Regina Carter and the Reverse Thread Project
Monday, 8 August 2011 at 8pm • Vogue Theatre

Performers Regina Carter violin, Will Houlshouser accordion, Chris Lightcap double bass, Alvester Garnett percussion, Lamin Kuyateh kora

Reviewer John Jane

It’s not often that you will see an accordion, a violin and a kora being played on the same stage. Matter of fact, it was apparently the first time ever for a Musicfest concert. When celebrated violinist and consummate performer Regina Carter decided to record Reverse Thread, an album best described as a heady fusion of infectious African folk songs and contempo jazz, she was left with the challenge of reproducing the magic of the studio on the concert stage.

The solution was to bring along three of the musicians involved in the project plus Lamin Kuyateh replacing Yacouba Sissoko on the African kora. The result for audiences is not just simply engaging, but breathtaking.

Ms Carter strolled out on to the Vogue stage dressed in a floor length white dress and short orange jacket to the musical intro N’Teri by Malian Habib Koité. With barely a silent pause the quintet stormed straight into Amadou & Mariam’s syncopated Artistiya featuring Kuyateh’s gorgeous kora playing.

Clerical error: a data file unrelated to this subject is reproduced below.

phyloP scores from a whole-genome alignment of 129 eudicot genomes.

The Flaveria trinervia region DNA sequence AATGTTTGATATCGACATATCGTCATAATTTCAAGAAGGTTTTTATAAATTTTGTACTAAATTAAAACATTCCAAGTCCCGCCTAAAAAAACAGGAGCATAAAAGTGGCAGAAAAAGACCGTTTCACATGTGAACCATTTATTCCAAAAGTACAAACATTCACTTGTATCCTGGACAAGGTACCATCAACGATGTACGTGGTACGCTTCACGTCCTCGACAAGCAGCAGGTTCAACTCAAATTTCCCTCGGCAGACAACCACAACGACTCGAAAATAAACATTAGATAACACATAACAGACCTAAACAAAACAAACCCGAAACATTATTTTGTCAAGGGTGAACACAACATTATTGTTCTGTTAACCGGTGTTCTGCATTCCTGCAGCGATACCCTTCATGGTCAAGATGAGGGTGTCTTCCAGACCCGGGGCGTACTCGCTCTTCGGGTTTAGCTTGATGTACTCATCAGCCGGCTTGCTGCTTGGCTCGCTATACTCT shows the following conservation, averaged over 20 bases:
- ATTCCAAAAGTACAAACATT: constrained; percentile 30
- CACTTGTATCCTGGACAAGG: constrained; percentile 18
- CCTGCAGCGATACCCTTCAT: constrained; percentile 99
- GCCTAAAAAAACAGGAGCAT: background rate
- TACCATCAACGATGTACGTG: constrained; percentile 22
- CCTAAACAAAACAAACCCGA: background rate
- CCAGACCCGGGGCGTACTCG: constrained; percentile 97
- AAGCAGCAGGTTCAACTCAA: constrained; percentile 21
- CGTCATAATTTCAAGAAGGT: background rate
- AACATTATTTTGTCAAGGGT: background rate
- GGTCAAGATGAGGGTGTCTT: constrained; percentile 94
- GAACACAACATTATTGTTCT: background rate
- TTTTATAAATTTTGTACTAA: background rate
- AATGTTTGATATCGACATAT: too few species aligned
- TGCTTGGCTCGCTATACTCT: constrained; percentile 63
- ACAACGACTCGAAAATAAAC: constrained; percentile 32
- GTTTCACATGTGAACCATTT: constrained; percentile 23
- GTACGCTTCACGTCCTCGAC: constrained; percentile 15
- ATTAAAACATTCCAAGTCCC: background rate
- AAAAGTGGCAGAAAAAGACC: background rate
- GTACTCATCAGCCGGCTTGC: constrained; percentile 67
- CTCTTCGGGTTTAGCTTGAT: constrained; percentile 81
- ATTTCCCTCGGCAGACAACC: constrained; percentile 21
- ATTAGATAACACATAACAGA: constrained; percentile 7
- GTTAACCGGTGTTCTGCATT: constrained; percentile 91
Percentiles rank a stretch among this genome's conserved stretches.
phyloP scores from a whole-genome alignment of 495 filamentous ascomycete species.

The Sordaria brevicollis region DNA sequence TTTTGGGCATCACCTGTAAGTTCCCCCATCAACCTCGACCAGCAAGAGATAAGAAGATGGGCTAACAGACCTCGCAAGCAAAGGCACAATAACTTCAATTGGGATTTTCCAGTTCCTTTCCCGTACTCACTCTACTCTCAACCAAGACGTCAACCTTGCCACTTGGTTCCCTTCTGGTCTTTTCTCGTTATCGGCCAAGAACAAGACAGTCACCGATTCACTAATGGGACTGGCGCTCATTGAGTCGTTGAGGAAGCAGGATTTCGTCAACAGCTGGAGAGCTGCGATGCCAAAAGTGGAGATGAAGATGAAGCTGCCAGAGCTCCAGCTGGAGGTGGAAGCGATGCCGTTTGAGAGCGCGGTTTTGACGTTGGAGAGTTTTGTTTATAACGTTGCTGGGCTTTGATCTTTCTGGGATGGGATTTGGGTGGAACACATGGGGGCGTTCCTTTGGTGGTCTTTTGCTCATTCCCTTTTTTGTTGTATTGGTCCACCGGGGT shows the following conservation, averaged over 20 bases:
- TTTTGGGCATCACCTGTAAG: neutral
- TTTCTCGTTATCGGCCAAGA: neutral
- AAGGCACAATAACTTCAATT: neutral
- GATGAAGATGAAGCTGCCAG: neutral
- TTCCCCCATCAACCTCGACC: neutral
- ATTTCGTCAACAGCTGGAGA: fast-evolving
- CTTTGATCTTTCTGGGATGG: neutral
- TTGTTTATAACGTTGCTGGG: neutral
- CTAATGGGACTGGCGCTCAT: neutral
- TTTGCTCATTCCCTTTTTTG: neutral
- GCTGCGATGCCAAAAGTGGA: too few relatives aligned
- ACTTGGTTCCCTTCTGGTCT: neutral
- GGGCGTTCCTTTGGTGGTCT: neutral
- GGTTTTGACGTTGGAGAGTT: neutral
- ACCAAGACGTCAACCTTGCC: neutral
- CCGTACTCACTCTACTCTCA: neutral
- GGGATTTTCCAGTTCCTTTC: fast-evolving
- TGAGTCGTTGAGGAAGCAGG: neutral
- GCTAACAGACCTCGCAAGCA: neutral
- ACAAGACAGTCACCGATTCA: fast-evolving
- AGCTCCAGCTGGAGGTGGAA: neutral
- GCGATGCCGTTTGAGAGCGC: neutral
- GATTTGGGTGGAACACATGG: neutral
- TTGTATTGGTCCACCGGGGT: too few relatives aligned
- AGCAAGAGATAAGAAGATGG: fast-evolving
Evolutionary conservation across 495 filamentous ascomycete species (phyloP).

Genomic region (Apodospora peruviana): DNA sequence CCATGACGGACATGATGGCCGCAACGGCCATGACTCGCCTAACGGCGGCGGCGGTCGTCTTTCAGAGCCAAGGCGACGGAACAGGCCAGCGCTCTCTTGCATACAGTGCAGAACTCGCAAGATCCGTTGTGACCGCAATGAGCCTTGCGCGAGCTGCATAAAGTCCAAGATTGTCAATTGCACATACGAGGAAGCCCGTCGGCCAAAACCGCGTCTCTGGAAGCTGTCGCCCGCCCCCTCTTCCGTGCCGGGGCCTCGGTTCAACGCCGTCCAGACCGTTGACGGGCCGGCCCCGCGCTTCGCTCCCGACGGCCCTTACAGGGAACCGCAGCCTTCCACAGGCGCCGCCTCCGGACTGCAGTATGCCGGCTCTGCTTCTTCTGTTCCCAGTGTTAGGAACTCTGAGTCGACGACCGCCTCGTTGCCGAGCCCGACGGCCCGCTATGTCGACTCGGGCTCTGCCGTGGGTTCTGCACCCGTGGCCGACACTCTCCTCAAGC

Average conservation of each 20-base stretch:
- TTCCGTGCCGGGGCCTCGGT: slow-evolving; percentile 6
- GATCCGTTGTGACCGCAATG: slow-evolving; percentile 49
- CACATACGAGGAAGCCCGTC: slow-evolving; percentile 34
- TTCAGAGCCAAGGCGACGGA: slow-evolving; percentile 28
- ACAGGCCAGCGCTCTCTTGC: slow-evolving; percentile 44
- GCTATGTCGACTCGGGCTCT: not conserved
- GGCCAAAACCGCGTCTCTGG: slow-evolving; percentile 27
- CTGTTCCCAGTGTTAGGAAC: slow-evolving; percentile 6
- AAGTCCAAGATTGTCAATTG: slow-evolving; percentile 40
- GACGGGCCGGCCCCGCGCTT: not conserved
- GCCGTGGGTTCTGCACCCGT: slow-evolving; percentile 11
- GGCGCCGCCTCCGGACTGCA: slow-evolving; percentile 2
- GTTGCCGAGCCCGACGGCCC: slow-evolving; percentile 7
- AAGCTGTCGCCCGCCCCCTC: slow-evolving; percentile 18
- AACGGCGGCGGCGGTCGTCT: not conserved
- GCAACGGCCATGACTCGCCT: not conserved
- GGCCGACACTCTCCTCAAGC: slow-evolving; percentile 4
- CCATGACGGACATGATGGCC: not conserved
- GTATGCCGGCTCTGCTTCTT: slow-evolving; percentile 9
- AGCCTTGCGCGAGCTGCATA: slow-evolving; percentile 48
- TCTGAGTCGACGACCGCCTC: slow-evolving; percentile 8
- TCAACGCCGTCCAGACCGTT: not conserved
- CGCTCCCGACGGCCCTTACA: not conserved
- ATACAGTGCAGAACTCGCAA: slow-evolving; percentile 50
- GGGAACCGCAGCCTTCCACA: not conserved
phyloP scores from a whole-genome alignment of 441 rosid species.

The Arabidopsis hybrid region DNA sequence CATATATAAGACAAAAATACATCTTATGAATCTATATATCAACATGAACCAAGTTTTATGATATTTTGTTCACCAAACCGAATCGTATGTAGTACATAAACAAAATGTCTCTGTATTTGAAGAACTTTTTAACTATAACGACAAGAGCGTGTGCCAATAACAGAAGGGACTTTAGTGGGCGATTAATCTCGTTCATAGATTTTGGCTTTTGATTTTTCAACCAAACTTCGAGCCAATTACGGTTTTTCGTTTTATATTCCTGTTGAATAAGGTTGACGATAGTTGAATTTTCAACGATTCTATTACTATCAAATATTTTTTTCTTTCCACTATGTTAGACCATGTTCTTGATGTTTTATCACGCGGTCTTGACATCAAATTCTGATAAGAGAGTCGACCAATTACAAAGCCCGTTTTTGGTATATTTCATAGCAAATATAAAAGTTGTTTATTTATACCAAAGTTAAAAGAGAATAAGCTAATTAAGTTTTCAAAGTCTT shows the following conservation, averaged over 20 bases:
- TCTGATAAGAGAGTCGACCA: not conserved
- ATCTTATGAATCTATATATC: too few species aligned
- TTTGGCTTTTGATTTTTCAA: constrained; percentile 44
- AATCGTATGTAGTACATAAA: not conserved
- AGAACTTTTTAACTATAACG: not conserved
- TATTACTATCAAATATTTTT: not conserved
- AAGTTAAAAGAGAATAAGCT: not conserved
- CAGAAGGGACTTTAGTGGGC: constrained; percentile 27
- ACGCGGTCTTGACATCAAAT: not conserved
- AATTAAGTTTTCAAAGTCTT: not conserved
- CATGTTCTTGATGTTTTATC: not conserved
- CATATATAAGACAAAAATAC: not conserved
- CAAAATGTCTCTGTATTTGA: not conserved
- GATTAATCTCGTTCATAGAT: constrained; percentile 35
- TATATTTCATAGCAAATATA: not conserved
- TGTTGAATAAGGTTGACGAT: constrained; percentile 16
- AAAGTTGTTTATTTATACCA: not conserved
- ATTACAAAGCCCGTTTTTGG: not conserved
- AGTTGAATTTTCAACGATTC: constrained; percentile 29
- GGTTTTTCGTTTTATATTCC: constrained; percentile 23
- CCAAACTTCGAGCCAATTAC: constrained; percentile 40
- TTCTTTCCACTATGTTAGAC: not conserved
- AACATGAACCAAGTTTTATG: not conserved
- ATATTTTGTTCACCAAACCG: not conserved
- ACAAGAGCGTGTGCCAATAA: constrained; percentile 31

The kora is a 21-string African harp that resembles a large lute with a long hardwood neck and a half calabash resonator. It’s generally played upright with the neck pointing up and it gives up a trance-inducing sound somewhere between a Celtic harp and the marimba.

Based on a selection of field recording from Ugandan tribeswomen, we then heard Mwana Talitambula (the child won’t walk). Bass player Chris Lightcap has rearranged the melody to suit the pairing of violin and acoustic bass to dazzling effect. Another tune introduced by an ethnographic field recording is Zerapiky that features some virtuoso solo accordion work by Will Holshouser.

Regina Carter is a democratic as well as an inspirational leader who doesn’t always occupy centre stage; preferring sometimes to play the seasoned follower when allowing exhilarating solo percussion streams by her husband Alvester Garnett.

© 2011 John Jane